Granddaddy of the East Bay Regional Park system
Robert Sibley Volcanic Regional Preserve is centered around Round Top Mountain, the prominent forest-clad prominence just south of the Caldecott Tunnel. Round Top is part of an ancient volcano that last erupted 10 million years ago. The subduction of the Pacific Plate under the North American plate caused undersea sediment to be scraped off the top of the Pacific Plate. This sediment then piled up to form most of the coastal mountains in California. The volcano that became Round Top was eventually tilted on its side by the cross-movement of the Hayward and Moraga faults, and portions of its volcanic soil have only become visible fairly recently.
Much more recently in the 1930s it was foreseen that the East Bay would experience dramatic changes in land use: the large cities of Oakland and Berkeley would continue their inexorable growth eastward into the Oakland Hills; towns would turn into small cities; and hamlets would become booming bedroom communities. Thus, a movement arose to preserve the special outdoor areas in the East Bay, and the East Bay Regional Parks District was born. Robert Sibley Volcanic Regional Preserve was one of EBRPD's first parks. Robert Sibley was one of these early visionaries, and served as EBRPD's president and director from 1948 to 1958.
Hiking guides typically describe the main hike in Sibley as starting and ending at the visitors center off of Skyline Blvd. However, that route leaves out a great deal of fun and elevation gain. This hike begins off of Old Tunnel Road. The first stretch of this hike goes up the paved Quarry Road (itself a gated extension of Old Tunnel Road), and the elevation gain is relentless. After 400' AEG in the first half-mile you turn right onto the Quarry Trail.
The views really open up on the Quarry Trail with great views of the large Round Top Creek drainage, Round Top, and Mount Tam and the bay in the distance. As you make your way towards Round Top the San Leandro Creek drainage comes into view to the southeast, and the upper portion of that area is one of the wildest areas in the Bay Area with a thick forest and very little easy ways to get there. The Quarry Trail ends at its junction with the Round Top trail. This trail circumnavigates Round Top. Go left (clockwise) to experience more views to the east including Mount Diablo, and after a short uphill stretch the trail begins a descent through a thick forest of Monterey pine (non-native), California bay (native), and eucalyptus (most certainly not native). The trail gradually flattens out and soon reaches its junction with the semi-paved road to the top of Round Top.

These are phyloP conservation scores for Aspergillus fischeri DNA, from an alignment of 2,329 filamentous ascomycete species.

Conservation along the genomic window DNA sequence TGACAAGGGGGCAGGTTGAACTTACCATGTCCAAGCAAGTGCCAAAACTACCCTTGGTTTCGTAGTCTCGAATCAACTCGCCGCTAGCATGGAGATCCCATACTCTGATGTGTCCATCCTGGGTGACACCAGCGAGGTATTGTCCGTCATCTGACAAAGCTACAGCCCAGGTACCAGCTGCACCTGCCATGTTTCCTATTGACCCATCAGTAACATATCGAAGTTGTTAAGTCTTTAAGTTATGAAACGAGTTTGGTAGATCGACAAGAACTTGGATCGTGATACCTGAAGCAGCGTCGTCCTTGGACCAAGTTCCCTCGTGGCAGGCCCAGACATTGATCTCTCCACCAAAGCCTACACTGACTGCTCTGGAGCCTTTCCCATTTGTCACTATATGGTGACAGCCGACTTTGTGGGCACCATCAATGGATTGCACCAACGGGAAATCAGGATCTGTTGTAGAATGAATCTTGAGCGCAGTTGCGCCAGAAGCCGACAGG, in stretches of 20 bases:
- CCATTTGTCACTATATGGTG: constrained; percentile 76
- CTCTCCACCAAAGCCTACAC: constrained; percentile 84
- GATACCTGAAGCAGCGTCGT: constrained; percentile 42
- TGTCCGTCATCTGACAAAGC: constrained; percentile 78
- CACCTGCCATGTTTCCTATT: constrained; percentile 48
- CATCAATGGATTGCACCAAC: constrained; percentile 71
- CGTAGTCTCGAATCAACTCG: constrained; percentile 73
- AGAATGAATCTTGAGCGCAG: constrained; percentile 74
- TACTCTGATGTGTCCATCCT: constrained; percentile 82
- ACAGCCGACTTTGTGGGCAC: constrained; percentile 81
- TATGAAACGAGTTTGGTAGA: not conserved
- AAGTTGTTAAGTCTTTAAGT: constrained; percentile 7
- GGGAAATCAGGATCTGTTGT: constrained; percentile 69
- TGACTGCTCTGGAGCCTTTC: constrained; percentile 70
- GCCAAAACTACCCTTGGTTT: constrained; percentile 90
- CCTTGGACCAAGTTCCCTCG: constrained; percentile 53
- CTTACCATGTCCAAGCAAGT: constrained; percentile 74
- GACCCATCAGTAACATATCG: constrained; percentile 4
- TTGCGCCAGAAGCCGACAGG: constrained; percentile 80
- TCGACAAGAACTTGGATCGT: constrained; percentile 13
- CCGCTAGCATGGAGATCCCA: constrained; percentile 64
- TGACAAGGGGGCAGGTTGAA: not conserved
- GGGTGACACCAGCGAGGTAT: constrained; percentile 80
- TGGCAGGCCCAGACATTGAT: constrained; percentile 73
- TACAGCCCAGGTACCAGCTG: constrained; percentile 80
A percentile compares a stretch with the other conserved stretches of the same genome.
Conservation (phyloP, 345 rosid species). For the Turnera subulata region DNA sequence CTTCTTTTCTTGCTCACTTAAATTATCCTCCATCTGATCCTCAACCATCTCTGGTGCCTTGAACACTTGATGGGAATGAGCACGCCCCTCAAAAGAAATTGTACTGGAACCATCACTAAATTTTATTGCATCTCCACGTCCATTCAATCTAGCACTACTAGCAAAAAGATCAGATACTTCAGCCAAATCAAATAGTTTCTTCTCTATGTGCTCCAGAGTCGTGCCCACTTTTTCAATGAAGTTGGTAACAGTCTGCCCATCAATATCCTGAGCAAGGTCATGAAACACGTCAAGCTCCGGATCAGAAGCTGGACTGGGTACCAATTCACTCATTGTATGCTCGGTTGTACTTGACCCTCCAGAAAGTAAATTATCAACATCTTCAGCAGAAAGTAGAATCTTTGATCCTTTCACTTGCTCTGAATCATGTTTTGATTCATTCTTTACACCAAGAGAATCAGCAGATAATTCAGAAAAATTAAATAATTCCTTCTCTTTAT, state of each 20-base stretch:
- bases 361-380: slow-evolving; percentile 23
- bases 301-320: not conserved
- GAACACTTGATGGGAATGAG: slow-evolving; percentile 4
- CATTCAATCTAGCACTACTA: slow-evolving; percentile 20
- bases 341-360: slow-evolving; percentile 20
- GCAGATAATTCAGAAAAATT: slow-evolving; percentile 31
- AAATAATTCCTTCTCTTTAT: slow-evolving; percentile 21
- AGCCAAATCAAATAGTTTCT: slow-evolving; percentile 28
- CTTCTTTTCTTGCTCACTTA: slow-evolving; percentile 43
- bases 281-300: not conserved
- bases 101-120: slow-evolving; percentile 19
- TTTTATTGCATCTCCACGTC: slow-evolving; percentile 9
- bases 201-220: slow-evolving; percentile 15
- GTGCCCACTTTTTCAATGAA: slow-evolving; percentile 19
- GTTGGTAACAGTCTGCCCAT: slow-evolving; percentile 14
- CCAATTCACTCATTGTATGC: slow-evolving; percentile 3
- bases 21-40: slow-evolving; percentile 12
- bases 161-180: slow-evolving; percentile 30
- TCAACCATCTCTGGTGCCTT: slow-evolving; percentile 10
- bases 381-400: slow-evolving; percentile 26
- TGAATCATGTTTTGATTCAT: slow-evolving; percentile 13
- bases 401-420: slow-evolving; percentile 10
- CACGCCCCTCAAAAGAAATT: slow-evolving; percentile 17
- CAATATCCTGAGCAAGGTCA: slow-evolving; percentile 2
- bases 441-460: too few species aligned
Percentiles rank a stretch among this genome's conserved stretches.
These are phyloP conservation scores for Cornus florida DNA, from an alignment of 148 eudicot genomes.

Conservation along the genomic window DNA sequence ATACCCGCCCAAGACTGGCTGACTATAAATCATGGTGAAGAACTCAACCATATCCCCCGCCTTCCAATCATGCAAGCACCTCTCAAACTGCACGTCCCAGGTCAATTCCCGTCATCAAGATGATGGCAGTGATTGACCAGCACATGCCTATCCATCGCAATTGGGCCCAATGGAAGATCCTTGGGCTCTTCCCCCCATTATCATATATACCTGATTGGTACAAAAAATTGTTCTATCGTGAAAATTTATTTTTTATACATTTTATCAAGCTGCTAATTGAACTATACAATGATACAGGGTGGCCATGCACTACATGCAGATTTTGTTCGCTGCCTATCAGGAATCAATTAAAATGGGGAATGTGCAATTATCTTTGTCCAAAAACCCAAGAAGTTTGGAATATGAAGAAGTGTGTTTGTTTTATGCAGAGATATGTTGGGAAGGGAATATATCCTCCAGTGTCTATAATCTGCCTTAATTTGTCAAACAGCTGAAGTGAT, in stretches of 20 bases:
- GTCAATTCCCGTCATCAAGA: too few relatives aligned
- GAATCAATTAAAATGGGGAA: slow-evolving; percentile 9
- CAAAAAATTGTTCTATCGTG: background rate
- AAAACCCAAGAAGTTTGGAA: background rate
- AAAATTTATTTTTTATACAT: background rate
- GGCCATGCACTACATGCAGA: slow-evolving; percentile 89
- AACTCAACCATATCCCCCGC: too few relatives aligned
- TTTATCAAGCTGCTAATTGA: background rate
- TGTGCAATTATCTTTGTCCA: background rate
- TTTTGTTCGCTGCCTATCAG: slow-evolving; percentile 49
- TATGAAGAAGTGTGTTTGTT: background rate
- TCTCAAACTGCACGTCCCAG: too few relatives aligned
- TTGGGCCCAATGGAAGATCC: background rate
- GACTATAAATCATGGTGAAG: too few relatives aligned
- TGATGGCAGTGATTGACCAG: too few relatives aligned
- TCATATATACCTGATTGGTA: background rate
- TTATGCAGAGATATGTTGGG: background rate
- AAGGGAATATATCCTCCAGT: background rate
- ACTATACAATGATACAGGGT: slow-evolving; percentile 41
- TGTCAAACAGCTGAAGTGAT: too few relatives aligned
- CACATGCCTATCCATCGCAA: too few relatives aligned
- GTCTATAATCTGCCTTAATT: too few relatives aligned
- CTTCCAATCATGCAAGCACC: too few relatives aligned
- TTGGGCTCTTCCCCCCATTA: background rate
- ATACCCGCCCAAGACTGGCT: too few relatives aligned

Turn right on the road, and the summit is quickly reached after a lung-burning 400' over 1/3 mile. The summit is nothing spectacular with its profusion of towers and tall trees that block most views, but it's always nice to get to the top.
Head back the way you came, and stay on the road back to its signed junction to the spur trail to the visitors center. Go past the outdoor visitors center, and make a right turn to reach the northern end of the parking area. This is where the Skyline trail begins, and you'll be back at the trail head in just under a mile. This section is fairly steep in stretches, and follows Round Top Creek under dense tree cover. There's an abandoned cabin or logging operation off to the right that sometimes can be seen.
Much of this hike is on the Skyline trail/Bay Area Ridge trail. More on those two gems at a later date.
Gate Policy: If a gate is closed upon arrival, leave it closed after you go through. If it is open, leave it open. Leaving a closed gate open may put cattle in danger. Closing an open gate may cut them off from water. Please be respectful, leave gates as found.
WARNING! Hiking and outdoor related sports can be dangerous. Be responsible and prepare for the trip. Study the area you are entering and plan accordingly. Dress for the current and unexpected weather changes. Take plenty of water. Never go alone. Make an itinerary with your plan(s), route(s), destination(s) and expected return time. Give your itinerary to trusted family and/or friends.